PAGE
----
Oh man, this session made my head hurt. Intellectual property, right of publicity, workplace issues, trademarks, defamation, misconceptions about what constitutes fair use, data privacy and security, regulatory regimes, children’s privacy. States passing regulations for the internet. Lots and lots of new guidances for commercial enterprises and social media. New York is trying to pass a law to prevent anonymous speech. Lawyers can’t provide definitive advice on what can keep a social media product 100% legally in the clear because laws are vague and rapidly changing. Users don’t read privacy policies or terms of use, so it is up to companies to think about it for them. What a minefield! #1 Legal Tip: Read liability sections of contracts.

Designing Interactions and Experiences

Sequencing events for an intended outcome.

Research changes design. Design changes behavior. Behavior changes the world.

Case Study: Designing a School Cafeteria

Healthy food is subjective. (Pizza is a vegetable?) Healthy food is not a silver bullet. When CPS tries to inject healthy food, kids reject it. Parents and teachers are constantly cajoling the kids to eat the food. Kids and food don’t always know how to eat.

Research: Mealtime observation, stakeholder interviews, staff shadowing, in-home interviews, kids-eye-view cameras, time-lapse photography

Experience Journey: Entice, Enter, Engage, Exit, Extend.

Design: Co-creation within the community. Parents, kids, school. Behavioral prototyping: Go through the behavior you want the person to do. Spotlight Concept: From Tray to Yay!

Insights: Presenting food all at once leads to overload of information. Do it like a restaurant and home. Choose and eat at the table

Simulation, followed by prototype at the school.

Case Study: Designing a Smart City

Cities have lots of data, but what is done with it?

Context: Design interactions at an intersection, minimize negative. Issues: spontaneous u-turns, jay-walking and deliveries. Adding trees makes cars drive slower. Use a pedestrian scramble. Create instant detours for when there are traffic incidents.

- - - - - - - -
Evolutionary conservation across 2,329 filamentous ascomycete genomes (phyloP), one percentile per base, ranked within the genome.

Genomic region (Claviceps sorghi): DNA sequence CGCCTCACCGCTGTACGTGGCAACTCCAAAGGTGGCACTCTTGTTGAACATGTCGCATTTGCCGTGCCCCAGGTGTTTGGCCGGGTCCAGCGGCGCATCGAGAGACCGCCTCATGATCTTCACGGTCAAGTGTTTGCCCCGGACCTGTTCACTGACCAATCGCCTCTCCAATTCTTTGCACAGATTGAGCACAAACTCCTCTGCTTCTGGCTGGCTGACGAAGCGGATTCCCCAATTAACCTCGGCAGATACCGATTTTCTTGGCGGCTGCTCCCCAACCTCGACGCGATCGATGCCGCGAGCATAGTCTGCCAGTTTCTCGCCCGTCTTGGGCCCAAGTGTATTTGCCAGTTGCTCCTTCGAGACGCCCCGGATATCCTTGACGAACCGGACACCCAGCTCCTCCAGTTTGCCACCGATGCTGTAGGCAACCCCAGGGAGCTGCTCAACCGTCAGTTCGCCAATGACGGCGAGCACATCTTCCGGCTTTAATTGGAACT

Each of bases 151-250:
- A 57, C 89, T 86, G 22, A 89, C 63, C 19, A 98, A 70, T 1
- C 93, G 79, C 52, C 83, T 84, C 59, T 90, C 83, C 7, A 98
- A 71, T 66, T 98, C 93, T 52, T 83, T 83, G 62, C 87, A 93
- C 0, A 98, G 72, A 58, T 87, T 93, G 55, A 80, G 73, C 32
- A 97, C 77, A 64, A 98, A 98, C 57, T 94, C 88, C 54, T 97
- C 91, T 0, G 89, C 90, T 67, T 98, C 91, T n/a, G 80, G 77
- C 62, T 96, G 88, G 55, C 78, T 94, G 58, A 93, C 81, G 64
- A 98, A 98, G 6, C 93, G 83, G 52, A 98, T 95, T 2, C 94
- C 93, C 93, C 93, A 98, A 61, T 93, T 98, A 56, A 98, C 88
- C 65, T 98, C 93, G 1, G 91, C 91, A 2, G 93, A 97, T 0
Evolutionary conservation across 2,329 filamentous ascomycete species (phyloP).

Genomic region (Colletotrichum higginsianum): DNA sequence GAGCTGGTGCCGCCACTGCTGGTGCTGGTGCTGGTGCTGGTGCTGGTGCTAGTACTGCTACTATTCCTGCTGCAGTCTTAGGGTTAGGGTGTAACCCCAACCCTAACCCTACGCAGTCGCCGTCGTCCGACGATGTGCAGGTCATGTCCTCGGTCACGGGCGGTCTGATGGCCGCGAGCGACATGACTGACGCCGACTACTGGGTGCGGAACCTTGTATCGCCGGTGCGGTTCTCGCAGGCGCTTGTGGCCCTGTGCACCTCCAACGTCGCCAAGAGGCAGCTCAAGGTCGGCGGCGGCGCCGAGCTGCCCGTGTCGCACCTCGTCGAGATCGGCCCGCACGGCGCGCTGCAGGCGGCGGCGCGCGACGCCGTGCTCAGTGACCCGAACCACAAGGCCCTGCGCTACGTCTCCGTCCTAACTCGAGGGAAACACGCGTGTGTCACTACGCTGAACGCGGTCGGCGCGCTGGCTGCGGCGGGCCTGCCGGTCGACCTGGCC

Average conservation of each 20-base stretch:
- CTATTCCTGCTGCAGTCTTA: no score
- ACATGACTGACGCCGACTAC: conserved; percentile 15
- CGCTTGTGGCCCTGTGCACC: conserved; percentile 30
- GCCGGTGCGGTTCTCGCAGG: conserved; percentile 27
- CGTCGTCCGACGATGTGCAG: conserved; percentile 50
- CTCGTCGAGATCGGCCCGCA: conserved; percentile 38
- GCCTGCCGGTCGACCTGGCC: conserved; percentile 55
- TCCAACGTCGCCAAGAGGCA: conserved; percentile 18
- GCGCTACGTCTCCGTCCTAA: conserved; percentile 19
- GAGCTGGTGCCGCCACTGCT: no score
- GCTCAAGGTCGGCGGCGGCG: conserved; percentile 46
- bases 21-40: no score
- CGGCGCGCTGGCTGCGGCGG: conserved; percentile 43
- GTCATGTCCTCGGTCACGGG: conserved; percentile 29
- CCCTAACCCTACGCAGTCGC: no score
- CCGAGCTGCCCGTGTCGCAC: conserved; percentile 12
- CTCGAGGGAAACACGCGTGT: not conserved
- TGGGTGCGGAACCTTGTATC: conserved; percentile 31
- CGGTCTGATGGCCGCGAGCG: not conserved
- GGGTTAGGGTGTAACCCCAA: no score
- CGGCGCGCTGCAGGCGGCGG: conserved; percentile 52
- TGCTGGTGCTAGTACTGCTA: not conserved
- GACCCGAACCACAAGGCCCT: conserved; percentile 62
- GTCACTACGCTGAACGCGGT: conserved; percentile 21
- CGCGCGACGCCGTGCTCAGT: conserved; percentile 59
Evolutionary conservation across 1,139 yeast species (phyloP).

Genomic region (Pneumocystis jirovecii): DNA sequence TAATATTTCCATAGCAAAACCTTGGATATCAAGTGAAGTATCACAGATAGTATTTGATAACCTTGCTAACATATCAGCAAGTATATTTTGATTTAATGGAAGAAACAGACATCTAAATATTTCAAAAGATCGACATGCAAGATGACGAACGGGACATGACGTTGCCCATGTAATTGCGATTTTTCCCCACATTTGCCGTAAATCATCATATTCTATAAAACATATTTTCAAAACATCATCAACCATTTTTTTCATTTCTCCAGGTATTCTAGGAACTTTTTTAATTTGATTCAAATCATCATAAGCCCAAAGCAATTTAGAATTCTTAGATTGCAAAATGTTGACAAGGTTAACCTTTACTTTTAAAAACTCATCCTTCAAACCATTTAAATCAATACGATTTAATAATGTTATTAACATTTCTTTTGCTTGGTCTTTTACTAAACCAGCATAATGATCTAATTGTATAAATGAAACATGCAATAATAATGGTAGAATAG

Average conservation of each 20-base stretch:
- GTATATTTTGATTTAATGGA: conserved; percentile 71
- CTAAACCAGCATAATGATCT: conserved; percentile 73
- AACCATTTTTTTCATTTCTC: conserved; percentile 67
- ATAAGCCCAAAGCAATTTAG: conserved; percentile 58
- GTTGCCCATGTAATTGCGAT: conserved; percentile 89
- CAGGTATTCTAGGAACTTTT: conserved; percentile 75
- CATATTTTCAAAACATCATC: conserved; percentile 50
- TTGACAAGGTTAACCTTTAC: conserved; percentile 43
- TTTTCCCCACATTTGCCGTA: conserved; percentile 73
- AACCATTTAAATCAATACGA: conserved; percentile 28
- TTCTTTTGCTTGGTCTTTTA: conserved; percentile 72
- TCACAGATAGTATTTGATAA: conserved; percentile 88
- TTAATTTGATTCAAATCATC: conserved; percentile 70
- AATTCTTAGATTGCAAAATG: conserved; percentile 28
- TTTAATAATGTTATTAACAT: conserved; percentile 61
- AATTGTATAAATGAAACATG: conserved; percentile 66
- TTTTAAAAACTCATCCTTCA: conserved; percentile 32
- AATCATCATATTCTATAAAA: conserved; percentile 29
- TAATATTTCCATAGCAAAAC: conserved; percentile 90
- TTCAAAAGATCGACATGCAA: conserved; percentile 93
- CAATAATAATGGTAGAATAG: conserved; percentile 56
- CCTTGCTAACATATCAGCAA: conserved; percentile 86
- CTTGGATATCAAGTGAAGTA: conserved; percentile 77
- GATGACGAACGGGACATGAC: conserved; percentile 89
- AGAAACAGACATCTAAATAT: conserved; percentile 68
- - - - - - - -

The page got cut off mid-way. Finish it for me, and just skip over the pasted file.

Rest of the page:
He also talked about designing interactions for a marathon and gave a preview of an upcoming ambitious Kickstarter project for creating an official public transit app for Chicago.

Tech Cocktail Startup Showcase & Mixer

Throughout Techweek, the Expo is packed with startups promoting their companies. At the cocktail party, the energy got turned up a notch as the startups are competing for a 100K prize. The startups varied greatly. There was non-profit, marketplace, medical technology company Briteseed and hardware inventors rune17. It was a lot of fun talking to them, hearing about their businesses. In many cases, the developers were there and happy to answer questions about the technology powering their companies. Beyond the startups competing in the challenge, there were other tech companies at the expo, ranging from established larger startups like taskrabbit to young scrappy ones like Edit Huddle (update 3/3/2013 Edit Huddle appears to be defunct). Then, beyond that, there are countless interesting people walking around making connections with each other. I had a chance to meet and chat with people like gamersportal founder Sami Rageb, Design Cloud Senior UX Designer Nick Hahn and Digital Multimedia Designer Tim Maeder.